Gonopodium – The anal fin in the males of some species of fish which has been modified into a genital organ. This organ is often tube-like in shape, used to impregnate female fishes.
GPH – Gallons per hour. A measurement used to describe the flow rate of aquarium filters.
Gravel vacuum – A tool consisting of a length of plastic hose connected to a plastic tube used to siphon dirty aquarium water and clean substrate.
Gravid spot – The area of dark coloration that develops behind the stomach of females during pregnancy in many livebearers.
Grow-out tank – A separate tank used in raising fry to maturity. Once the fry of certain species reach a particular size, they may be removed to separate grow-out tanks which provide them with adequate space to grow and safety from the parents, or other fish, who may eat them.
Guaranteed analysis – The section on a fish food label which outlines the percentage of crude protein, fat, fiber, moisture, vitamins and minerals in the food.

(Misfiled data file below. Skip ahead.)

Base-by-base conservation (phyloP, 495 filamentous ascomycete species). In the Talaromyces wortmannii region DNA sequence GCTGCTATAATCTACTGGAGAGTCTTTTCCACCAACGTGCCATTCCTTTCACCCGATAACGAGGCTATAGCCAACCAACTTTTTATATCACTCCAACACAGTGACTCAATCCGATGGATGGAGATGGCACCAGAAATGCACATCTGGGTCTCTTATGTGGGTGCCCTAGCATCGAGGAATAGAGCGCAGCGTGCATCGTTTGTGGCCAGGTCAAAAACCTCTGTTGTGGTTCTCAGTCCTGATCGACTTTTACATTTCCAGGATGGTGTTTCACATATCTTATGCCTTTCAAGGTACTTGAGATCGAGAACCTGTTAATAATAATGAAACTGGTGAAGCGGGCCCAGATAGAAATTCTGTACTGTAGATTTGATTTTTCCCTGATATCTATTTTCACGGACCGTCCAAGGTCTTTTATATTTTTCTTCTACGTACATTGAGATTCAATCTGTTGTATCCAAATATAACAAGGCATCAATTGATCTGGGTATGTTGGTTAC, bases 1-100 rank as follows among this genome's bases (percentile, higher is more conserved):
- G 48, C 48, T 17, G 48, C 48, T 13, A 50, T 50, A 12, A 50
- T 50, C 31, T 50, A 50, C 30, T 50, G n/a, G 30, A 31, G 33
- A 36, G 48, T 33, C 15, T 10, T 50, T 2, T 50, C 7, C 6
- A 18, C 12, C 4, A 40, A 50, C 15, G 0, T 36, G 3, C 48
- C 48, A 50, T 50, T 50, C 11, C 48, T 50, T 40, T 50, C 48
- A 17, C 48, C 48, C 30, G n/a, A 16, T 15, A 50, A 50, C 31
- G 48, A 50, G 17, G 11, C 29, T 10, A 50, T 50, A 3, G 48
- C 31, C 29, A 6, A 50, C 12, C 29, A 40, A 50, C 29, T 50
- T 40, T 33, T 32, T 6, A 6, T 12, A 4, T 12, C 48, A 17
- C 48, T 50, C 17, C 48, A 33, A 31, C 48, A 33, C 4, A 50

Gut Loading − The process of feeding live insects, such as bloodworms or white worms, nutritious foods in the hopes of passing those nutrients on to the fish in your tank when they eat the worms. Feeder fish, such as Goldfish, can be gut loaded with nutrients as well as a way to provide additional nutrition to carnivorous fish like Oscars and Arowanas.
Halogen lights – A type of incandescent aquarium lighting which produces light from the yellow end of the spectrum. These lights are not recommended for reef aquariums because they do not produce the right spectrum of light. Yellow-spectrum lighting may encourage algae growth.
Hard water – Aquarium water having a high mineral content. Measured on the scale of general hardness, hard water typically measures between 121 and 180 in mg/L and between 6.78 and 10.08 in degrees of general hardness (°dH).
Head height – The distance between an air pump or filter and the highest point to which the water must be pumped. Pressurized pumps are able to accommodate the greatest head heights. Increasing the head height of a pump or filter will decrease the GPH output.